6 ribs of celery, chopped*

4 carrots, chopped*

2 envelopes of Goya's Sazon without Annatto (see my note**)

Finishing salt (such as French Grey or another coarse Sea Salt)

*If you prefer more precise measurements: the chopped onion should measure about 1 cup; the chopped celery 2 cups; and the chopped carrot 2 cups.

**Note: This soup will be bland without adding a mix of spices. The Goya Sazon is my favorite. If you can't find it, try a bouillon cube plus a spice blend that includes onion and garlic powders and ground black or white pepper. Certainly, add any other herbs or spices that you enjoy (e.g. cumin, paprika, thyme, rosemary).

DIRECTIONS: Pour the cold water into the pot. Throw in the smashed garlic and bay leaves. Bring the water to a brisk boil. Place the chicken into the pot, skin side down. (The meaty part of the breast should be submerged in the water.) Boil uncovered for 35 to 40 minutes or until the meat is tender enough to come off the bone and be shredded with two forks. The water in your pot will boil down during this process. Add in 1 to 2 cups of fresh water to replace the water lost.

When the chicken is cooked enough, remove it from the pot. Add the chopped vegetables, and seasoning (Goya Sazon or a bouillon cube and your own spice mix), and boil for another 10 minutes. While veggies are cooking, remove the skin from the breast and the meat from the bone and shred the breast meat.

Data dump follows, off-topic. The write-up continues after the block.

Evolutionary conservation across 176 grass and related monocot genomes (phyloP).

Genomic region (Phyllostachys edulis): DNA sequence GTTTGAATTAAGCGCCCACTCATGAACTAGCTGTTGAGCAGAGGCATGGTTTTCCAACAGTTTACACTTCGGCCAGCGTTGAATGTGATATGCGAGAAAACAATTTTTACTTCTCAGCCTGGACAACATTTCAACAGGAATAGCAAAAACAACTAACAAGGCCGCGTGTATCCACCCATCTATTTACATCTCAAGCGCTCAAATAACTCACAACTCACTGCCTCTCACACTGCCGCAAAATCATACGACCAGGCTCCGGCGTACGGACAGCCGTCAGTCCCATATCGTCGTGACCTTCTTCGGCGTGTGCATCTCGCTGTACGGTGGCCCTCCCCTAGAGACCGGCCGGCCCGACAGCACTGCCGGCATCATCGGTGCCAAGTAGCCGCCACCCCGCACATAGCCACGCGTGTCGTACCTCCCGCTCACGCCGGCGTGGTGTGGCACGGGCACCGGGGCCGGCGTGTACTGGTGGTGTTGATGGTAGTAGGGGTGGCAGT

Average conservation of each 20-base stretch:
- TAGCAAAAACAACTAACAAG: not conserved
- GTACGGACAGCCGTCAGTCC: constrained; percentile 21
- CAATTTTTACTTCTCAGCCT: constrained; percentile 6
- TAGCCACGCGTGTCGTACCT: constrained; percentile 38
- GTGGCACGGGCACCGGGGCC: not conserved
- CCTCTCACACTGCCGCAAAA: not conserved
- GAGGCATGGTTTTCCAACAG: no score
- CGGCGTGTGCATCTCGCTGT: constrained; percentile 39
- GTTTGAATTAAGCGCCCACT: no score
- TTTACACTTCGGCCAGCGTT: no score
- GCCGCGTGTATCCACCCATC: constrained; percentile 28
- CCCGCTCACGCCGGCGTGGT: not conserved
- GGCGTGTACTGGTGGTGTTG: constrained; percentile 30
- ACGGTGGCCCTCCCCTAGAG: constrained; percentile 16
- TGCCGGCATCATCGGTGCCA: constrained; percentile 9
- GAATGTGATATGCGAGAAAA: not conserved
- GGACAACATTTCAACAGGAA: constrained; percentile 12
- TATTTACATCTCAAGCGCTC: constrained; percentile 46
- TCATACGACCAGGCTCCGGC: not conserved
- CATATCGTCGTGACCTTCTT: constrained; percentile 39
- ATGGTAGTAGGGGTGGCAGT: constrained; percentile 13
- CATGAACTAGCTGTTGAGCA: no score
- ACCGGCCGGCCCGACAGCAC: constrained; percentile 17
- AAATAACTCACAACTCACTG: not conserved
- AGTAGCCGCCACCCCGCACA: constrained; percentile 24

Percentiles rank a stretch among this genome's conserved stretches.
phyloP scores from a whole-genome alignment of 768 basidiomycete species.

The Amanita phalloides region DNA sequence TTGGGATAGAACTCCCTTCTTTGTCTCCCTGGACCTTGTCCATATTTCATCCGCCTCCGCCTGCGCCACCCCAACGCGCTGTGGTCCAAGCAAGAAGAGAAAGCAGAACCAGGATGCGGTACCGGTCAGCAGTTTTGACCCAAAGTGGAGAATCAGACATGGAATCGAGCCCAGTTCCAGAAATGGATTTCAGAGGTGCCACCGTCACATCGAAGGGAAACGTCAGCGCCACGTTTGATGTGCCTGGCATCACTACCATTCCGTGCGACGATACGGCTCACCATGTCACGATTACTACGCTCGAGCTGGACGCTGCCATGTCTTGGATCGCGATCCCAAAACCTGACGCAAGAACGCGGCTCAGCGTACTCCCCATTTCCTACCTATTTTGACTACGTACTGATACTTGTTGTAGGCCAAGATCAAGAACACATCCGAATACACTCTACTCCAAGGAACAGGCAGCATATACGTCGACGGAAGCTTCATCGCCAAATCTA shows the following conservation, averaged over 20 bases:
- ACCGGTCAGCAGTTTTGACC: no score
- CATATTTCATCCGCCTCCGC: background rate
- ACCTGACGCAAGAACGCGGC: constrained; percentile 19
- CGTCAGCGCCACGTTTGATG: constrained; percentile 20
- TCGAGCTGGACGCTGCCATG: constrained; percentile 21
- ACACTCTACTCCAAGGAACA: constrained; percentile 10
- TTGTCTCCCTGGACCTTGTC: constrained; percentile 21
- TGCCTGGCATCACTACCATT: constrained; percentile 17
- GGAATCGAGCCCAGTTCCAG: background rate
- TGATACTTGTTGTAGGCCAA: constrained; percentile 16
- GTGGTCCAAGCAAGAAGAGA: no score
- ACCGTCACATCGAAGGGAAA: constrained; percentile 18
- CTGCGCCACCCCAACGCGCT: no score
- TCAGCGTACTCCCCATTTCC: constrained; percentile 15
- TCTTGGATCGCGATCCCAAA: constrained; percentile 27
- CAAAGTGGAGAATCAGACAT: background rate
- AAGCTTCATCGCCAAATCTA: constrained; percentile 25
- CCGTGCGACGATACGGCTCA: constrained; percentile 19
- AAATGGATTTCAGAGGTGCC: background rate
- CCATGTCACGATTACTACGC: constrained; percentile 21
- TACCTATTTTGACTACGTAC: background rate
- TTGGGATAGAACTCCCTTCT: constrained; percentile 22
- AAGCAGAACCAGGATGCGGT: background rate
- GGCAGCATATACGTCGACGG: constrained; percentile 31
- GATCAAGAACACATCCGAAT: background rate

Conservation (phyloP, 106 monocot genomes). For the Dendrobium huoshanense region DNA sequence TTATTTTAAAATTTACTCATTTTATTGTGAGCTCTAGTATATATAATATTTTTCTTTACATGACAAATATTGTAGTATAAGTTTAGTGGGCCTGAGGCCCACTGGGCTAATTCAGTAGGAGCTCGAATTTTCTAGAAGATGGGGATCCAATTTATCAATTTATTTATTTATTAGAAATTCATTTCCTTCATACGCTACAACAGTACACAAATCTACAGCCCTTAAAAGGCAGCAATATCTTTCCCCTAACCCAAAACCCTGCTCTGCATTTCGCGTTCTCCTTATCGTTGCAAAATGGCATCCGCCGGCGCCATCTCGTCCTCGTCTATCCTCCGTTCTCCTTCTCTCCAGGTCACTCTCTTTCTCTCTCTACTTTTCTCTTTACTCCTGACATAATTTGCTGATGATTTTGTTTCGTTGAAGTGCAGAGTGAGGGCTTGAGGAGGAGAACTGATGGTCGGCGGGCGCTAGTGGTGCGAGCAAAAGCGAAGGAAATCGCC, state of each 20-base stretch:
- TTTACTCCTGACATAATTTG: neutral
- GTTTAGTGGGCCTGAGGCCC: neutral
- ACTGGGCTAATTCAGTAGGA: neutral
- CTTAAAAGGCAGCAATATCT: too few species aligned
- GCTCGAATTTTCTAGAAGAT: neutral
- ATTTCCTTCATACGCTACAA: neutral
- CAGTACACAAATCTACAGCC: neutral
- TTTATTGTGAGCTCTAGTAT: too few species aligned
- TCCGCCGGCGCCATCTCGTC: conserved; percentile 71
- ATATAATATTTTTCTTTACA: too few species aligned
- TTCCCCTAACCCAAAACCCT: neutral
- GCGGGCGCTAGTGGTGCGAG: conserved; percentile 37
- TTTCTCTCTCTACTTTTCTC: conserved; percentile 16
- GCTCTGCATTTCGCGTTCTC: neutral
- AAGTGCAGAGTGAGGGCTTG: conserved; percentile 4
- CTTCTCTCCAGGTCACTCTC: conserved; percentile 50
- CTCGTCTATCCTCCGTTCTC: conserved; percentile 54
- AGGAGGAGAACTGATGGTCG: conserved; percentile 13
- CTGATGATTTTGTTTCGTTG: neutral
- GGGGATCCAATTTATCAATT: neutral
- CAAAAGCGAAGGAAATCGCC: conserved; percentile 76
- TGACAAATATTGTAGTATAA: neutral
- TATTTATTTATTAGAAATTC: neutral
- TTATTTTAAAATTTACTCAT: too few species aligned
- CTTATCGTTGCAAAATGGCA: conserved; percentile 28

When the carrots are fork-tender (10 minutes of cooking should do it), remove the bay leaves from the pot, and add the shredded chicken. If your split chicken breast was particularly large, hold back a bit of the chicken meat from the soup because you don't want to overload it. Add only enough to keep the ingredients balanced.(*Note: If you'd like to make this a chicken noodle soup, this is the point where you'd add your noodles and cook until they're soft.) Cook the soup for another 6 to 8 minutes and...

Eat in good health!

~ Cleo Coyle 

New York Times bestselling author of
The Coffeehouse Mysteries

Friend me on facebook here
Follow me on twitter here.

Visit my online coffeehouse here.

The Coffeehouse Mysteries are bestselling
works of amateur sleuth fiction set in a landmark
Greenwich Village 
coffeehouse, and each of the
12 titles includes the added bonus of recipes. 


As for those Biscochitos,
I'm sharing the recipe in my
New Year's newsletter... 

My apologies to those of you who have been waiting
patiently for the newsletter. The flu really set me back.
But the newsletter is now finished and sent.
I hope you enjoy it!

To sign up for my Coffeehouse Mystery newsletter,
simply send an e-mail 
to the address below
that says "Sign me up."


When you sign up, an auto-reply
will send you a link to the newsletter
and the recipe above. Enjoy! 

~ Cleo

*  *  *


  1. Glad you're feeling better Cleo! there are some nasty bugs going around this year. I got sick just as Storm Sandy struck--felt lousy for almost a month. I could have used this wonderful soup!

    1. Lucy/Roberta - I'm very happy to hear that you've recovered from this bug. You're right; it is nasty, and it's been so long since we've been this sick that all of over-the-counter medications had expired. We were lucky we had the ingredients on hand for the soup!

      Here's to eating our way to good health,
      ~ Cleo Coffeehouse Mystery.com
      Cleo Coyle on Twitter

  2. And ps, thanks for the guardian angel stories...

    1. YW. We should all have angels in our lives (and I'm betting many of us already do).